I don't think it's a very useful measure in this regard, as China being the second largest economy by PPP doesn't translate into purchasing power on the international stage. Relatively speaking, it means that their cost of living is lower (rent, housing, food) at current exchange rates.
    "Every man has his weakness. Mine was always just cigarettes."

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    Quote Originally Posted by Ironduke View Post
    I don't think it's a very useful measure in this regard, as China being the second largest economy by PPP doesn't translate into purchasing power on the international stage. Relatively speaking, it means that their cost of living is lower (rent, housing, food) at current exchange rates.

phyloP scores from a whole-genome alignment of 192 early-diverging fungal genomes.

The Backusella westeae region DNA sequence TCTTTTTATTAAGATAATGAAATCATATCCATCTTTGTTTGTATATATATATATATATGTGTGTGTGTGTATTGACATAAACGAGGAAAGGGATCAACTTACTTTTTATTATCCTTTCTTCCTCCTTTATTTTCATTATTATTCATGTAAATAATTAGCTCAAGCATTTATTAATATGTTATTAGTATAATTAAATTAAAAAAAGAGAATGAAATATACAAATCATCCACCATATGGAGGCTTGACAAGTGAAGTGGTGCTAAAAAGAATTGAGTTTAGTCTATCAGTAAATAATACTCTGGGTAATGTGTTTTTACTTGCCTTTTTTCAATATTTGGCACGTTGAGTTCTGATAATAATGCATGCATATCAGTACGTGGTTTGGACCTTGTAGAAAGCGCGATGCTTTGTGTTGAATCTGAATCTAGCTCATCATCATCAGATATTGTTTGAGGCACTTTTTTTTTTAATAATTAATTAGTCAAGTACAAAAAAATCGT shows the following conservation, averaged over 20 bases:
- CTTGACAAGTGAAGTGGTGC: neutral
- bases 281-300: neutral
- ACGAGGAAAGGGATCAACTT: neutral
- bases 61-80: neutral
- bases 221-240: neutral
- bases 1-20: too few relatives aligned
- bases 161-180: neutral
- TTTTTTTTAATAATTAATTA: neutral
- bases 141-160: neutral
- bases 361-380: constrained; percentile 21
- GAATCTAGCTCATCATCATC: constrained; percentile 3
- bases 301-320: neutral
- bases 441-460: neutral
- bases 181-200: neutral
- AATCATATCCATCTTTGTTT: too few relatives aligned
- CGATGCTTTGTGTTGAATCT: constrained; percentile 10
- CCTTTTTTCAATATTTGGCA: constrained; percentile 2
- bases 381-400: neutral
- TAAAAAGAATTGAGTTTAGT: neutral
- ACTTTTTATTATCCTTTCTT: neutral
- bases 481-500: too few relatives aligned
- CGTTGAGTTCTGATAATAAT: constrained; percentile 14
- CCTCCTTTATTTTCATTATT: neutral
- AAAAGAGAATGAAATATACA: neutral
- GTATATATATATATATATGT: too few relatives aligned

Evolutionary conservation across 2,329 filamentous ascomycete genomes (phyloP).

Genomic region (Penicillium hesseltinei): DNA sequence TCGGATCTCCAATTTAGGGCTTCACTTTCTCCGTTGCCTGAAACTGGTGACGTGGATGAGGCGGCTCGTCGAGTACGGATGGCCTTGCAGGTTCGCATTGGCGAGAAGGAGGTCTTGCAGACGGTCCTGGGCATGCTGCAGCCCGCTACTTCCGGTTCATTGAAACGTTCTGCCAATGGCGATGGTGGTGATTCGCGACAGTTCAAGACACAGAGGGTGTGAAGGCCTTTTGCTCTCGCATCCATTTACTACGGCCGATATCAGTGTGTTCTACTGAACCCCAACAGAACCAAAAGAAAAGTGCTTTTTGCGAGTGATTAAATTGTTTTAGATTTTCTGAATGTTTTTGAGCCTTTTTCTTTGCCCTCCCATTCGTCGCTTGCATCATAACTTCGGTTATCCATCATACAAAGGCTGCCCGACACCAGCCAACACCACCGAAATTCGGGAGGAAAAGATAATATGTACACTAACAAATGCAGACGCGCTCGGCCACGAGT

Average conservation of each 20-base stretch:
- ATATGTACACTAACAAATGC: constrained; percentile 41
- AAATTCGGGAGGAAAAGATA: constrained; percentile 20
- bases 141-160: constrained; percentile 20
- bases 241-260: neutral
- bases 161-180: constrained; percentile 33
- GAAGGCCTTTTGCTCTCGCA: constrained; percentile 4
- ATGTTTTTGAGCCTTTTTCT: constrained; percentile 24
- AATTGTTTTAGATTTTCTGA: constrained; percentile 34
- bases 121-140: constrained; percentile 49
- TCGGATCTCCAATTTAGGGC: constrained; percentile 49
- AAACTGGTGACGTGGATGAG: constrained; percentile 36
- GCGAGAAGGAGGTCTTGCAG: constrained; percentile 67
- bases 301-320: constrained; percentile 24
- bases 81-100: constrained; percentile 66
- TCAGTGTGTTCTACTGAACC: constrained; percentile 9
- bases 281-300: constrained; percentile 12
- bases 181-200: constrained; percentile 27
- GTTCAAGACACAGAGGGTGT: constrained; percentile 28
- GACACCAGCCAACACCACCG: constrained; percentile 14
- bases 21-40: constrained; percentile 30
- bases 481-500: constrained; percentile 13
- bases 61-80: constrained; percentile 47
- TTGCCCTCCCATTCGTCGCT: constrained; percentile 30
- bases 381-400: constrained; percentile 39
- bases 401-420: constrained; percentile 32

It's still a good domestic indicator

  6. #6
    Officer of Engineers
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    Keyword - domestic. PPP should not and is not used to compare different economies but only to describe local situations.

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    What measurement of GDP would give the most accurate indicator of size and growth rate, real GDP or nominal GDP?

    Nebula82.

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    I think we need to write a FAQ for PPP vx GNP.


    Anyways, as for national power, the following is what the Chinese government uses.